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Acquiring Blighted Property in Louisiana Under the Blighted Property Statue: Possible Only with Dogged Perseverance

Posted by Amanda Butler Schley | Mar 18, 2020 | 0 Comments

I've worked with a few clients that were intent on acquiring blighted property in their neighborhood.  And depending on the parish you are seeking to acquire the property in, there are a few different approaches available.  This article will focus on Louisiana's Blighted Property Statute, La. R.S. 9:5633, which was first proposed as the solution to Louisiana, particularly New Orleans' blight problem.

An epidemic caused by Hurricane Katrina and Louisiana's succession and property laws. 

For a few years after the statute was first adopted, I watched developers make half-hearted attempts to use the statute.  I can say I don't know a single person that has made it through the whole process from start to finish. 

The reason that could be is the sheer volume of steps involved in the process.  Another is the requirement to pay the back taxes and blight fines which can be substantial. 

We were recently asked by a client to dust off the statue, so BLG developed a detailed checklist of steps required to acquire property by possession. We hope it will help you in your pursuit.  If you are overwhelmed - we are happy to assist.

ACQUISITIVE PRESCRIPTION OF BLIGHTED PROPERTY CHECKLIST

Requirements Pursuant to La. R.S. 9:5633

 

ITEM

NOTES

     
1.               Confirm Parish population is 300,00 or more Check most recent federal census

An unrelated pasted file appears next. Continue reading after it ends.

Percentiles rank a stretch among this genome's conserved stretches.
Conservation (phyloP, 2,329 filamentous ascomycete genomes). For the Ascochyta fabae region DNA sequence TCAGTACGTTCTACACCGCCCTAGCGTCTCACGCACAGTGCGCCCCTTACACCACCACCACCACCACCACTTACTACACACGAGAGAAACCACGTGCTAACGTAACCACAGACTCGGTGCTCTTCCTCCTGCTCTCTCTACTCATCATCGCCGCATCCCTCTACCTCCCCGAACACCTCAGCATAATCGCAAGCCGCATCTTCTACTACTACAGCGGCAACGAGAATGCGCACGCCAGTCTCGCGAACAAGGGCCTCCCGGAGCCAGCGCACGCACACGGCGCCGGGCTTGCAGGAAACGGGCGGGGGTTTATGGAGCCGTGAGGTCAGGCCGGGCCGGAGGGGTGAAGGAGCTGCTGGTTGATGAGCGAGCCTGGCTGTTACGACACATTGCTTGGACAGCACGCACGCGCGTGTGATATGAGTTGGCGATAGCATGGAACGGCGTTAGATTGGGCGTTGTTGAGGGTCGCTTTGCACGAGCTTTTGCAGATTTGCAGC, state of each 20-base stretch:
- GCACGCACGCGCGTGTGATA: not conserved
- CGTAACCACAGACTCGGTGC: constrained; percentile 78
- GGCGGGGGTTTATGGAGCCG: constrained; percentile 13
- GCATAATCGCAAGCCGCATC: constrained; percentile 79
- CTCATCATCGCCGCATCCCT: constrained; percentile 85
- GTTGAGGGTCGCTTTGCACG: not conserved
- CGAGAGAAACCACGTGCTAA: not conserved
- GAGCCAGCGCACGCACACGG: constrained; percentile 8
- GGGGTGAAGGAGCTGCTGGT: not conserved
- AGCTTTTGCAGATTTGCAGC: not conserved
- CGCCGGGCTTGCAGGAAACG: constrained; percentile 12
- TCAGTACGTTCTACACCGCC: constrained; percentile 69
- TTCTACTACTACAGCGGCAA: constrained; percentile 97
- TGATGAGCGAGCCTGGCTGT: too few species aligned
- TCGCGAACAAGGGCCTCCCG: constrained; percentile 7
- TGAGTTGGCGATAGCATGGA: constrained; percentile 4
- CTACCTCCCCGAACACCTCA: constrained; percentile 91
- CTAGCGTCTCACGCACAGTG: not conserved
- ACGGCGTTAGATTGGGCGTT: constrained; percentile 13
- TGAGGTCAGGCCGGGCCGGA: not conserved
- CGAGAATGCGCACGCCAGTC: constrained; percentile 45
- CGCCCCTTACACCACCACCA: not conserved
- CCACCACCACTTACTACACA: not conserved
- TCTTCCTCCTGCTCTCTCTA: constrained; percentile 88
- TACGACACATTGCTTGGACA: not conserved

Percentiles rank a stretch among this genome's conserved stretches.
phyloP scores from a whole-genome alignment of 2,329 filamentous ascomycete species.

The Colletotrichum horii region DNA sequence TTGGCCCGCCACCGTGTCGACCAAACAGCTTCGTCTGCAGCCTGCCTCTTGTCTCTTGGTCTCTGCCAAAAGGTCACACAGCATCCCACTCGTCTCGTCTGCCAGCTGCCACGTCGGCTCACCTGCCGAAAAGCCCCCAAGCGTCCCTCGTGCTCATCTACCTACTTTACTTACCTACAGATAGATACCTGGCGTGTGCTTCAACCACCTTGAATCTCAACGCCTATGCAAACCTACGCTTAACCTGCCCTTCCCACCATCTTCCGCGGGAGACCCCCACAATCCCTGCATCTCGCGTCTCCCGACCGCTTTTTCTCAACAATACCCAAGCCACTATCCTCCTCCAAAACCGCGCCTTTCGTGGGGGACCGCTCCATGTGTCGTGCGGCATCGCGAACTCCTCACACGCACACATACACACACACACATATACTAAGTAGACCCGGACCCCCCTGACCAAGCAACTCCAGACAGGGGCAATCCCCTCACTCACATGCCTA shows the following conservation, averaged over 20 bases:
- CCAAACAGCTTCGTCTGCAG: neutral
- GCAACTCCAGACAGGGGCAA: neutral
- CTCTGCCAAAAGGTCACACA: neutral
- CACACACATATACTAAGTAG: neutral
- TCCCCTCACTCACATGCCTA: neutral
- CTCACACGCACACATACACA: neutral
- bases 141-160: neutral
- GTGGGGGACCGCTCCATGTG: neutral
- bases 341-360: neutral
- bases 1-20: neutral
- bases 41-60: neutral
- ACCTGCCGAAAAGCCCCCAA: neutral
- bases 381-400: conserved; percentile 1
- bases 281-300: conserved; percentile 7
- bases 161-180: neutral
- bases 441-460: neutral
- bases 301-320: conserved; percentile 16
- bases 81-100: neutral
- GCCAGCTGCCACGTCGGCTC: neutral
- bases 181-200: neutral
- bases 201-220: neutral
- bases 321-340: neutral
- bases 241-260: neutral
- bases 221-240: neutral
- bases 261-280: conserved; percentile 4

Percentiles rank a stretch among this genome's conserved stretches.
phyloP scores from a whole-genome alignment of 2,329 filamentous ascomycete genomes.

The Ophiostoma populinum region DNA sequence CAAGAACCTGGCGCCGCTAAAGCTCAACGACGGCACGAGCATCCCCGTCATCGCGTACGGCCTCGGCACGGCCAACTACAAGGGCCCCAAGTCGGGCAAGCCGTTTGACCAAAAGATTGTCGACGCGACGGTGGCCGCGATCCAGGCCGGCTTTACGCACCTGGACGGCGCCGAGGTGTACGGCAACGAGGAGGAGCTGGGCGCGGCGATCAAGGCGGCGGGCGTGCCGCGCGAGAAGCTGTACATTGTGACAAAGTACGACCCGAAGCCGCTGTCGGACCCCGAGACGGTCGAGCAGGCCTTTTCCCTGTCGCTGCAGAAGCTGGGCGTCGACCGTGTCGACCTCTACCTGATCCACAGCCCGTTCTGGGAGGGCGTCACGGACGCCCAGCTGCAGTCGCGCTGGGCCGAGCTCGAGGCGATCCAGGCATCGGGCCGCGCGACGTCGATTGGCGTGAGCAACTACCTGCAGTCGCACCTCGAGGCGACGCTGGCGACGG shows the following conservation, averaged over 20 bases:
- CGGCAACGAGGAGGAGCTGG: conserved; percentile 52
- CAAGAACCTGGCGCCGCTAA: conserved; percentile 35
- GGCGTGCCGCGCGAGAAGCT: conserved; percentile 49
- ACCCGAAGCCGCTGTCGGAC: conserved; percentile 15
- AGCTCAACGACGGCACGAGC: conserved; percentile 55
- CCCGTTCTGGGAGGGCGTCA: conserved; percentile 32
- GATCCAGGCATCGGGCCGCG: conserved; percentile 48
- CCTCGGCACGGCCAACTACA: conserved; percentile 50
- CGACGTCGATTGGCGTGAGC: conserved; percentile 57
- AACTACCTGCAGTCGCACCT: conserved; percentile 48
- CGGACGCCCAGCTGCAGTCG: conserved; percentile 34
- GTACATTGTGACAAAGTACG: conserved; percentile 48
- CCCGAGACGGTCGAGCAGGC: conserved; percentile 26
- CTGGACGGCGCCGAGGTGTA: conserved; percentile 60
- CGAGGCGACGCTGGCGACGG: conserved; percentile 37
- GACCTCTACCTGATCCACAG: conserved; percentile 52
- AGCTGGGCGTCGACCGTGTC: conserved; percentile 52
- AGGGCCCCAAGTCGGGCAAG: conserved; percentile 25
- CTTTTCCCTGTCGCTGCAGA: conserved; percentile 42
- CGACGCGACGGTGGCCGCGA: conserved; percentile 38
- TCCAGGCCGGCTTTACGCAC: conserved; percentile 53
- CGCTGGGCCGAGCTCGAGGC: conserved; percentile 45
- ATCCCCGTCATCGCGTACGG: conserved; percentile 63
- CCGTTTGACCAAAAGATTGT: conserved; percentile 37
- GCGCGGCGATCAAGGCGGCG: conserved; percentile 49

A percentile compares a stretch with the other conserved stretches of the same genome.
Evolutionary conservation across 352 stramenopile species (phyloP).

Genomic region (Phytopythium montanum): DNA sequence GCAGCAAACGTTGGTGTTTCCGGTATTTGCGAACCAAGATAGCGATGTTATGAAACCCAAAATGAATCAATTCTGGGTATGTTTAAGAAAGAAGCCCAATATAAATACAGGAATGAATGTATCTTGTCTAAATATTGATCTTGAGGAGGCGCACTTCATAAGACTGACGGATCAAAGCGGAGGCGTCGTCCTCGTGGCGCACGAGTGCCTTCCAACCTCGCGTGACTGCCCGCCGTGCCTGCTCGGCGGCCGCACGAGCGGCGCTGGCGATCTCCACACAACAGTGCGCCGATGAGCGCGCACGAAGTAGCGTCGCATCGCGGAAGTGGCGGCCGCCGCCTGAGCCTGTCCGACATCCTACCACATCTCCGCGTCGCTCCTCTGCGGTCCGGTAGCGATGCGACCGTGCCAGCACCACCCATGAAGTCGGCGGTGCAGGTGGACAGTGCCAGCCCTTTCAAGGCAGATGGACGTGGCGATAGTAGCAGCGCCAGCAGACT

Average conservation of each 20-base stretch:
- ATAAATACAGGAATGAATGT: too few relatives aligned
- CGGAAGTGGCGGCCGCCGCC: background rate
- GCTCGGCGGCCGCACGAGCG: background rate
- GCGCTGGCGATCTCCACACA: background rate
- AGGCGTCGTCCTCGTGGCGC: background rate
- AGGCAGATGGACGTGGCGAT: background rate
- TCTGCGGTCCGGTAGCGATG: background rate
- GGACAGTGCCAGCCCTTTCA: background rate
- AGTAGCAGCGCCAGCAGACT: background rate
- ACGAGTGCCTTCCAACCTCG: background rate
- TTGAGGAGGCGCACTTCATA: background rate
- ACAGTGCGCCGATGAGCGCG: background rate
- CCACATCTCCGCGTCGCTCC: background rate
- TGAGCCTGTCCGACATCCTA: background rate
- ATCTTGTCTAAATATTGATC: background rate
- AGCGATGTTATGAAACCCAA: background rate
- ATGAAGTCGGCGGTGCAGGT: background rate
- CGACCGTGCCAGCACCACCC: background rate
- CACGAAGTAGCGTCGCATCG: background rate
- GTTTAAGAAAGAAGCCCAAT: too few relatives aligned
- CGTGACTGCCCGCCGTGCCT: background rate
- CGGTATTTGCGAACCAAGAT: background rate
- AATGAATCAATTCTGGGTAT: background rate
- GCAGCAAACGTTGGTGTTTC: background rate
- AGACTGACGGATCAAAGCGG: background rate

2.               Obtain certified copy of judgment declaring/certifying Property as blighted  
3.               File Pre-Possession Affidavit with Orleans Parish Conveyance Records Pre-Possession Affidavit must state:·      Possessor's name and address;·      Intention of Possessor to take possession of the Property for own account in accordance with La. R.S. 9:5633;·      Possession of the property shall not commence until 60 calendar days from the date of filing the affidavit; and·      Short legal description of the property Attach to the Pre-Possession Affidavit:·      Certified copy of judgment declaring/certifying property as blighted; and·      Certificate from clerk of court for district court showing that 30 days have elapsed since date of judgment/declaration of blight AND certifying that an appeal has not been filed in the district court 
4.               Mail Pre-Possession Affidavit and attachments to: ·      Record property owner at address on file with tax assessor;·      Owners of properties having common boundaries to the Property at addresses on file with tax assessor; and·      All parties having an interest in the Property, as shown in mortgage and conveyance records, at reasonably ascertained addresses  Must:·      Be mailed within 1 week after filing Pre-Possession Affidavit in Orleans Parish Conveyance records; and·      Be sent certified mail, return receipt requested